North East Transit Garage

 
 
 
 

The North East Transit Garage (NETG) replaces an aging garage built in the 1960’s. The 50,000 m² NETG facility will accommodate approximately 320 workers including bus drivers, bus maintenance staff, administration and supervisory staff, daycare, cafeteria and custodial staff. It will accommodate 300 buses (regular and articulated), 35 maintenance bays with three undercarriage wash bays and four re-fuel bays with exterior wash bays. It will provide 1 level of employee parking below grade. The Edmonton Transit System (ETS) administrative offices will occupy 5,000 m² of the project. The NETG project is designed to achieve LEED Silver designation.

The 9.7 hectare site sits at the crossroads of three major transportation routes that connect the urban area to the territory beyond. The south-west edge of the site is bounded by the Yellowhead Trail/Trans-Canada Highway while the north-east side is anchored by Fort Road, originally a fur trading trail. The Edmonton LRT travels along the south-east of the site, and approximately 100 m north of the site lie the CN railway tracks. The broader site is effectively a multi-modal transportation zone supporting varieties of conveyance from freight, shared commuting such as light rapid transit or bus as well as individual means of conveyance such as automobile or bicycle.

 

 
 
 
 
 
 
 

The site is remarkable in a 21st century post-industrial sense, as the intersection of multi-modal transportation infrastructures surrounding an early 20th century industrial site to be transformed into a transit servicing facility. The Swift Company Packing Plant first occupied the site in 1908 and a Canada Packers meat processing plant followed in 1936. At the north end of the site the Canada Packers, smokestack, standing 50 m tall, is the sole industrial artifact from this previous use. The smokestack presents an opportunity to design a landscape that tangibly connects with history and to acknowledge, more broadly, an important aspect of the City of Edmonton’s identity.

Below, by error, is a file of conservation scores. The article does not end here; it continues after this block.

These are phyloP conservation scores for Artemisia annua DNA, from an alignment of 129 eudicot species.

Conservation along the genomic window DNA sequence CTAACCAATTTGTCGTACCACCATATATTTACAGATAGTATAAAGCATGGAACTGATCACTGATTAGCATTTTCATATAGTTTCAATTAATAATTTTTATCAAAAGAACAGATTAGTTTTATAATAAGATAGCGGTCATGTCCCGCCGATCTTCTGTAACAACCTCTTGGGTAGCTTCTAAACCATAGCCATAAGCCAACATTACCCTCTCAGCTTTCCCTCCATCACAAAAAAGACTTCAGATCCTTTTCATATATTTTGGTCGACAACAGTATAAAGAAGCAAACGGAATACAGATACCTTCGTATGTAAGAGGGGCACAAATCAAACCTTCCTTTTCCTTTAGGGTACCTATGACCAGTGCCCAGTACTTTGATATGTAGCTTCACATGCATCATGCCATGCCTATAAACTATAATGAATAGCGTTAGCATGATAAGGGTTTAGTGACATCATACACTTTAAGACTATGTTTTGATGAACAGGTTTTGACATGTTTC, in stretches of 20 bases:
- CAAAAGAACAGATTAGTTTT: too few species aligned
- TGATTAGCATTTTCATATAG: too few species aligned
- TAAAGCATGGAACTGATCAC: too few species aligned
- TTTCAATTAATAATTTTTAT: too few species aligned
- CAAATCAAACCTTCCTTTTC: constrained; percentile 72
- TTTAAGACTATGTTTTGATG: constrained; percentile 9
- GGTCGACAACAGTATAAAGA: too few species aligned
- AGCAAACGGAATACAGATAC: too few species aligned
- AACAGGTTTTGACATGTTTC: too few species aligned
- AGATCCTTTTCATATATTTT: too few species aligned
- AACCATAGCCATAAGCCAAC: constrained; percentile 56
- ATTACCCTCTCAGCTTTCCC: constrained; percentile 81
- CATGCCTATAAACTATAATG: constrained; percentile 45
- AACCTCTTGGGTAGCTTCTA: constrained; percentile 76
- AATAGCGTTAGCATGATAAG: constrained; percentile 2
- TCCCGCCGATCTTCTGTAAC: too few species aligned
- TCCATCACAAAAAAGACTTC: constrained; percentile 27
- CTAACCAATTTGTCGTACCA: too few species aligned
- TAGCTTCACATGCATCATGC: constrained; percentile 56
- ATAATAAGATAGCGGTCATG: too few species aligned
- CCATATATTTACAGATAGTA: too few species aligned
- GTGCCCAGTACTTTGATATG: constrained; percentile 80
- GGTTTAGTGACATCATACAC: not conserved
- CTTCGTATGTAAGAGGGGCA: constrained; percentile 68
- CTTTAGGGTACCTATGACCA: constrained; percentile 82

The ETS offices are clad in an alternating pattern of corrugated stainless steel panels and glass units to achieve a coherent differentiating rhythm along the length of the front façade. The use of solid and transparent panels allows for views in and out of the building where possible. The brushed stainless panels are slightly reflective and all glazing has a mirrored coating.

The design of the NETG embraces the significance of and necessity to assign a spatial role to the infrastructural image of the City of Edmonton.

 
 
 
 
 
 
 

The NETG is a big building on a big site. The design speaks from a perspective that argues for an architecture that can perform at the scale of urban infrastructure, at the scale of highways that undoubtedly increase in width as they are important to the planning of a future arterial traffic network. At the same time the architecture must perform as infrastructure that supports the more intimate conditions of the workplace, whether human or mechanical, as in the servicing of buses. As such, the design aims to mediate among variable scales by means of the visual impact of a coherent image of building and site.

The built form is conceived as a technical surface or skin drawn across the expansive and simply articulated profile of an elemental form. This design strategy, a synthesis of surface and enclosed volume, weaves together the human user and machine determined programmatic requirements, it supports technical climatic and environmental functions and it aspires to a rigorous architectural identity.

The visual integrity and clarity of building massing is furthered by the continuity of surface in the vertical direction as the cladding wraps the functional elements of the roofscape. The volumes of mechanical equipment have been enhanced to achieve a balance with the profile of the roof lanterns. The modular patterning of the surface varies across the exterior changing the viewer’s experience from different positions within the site.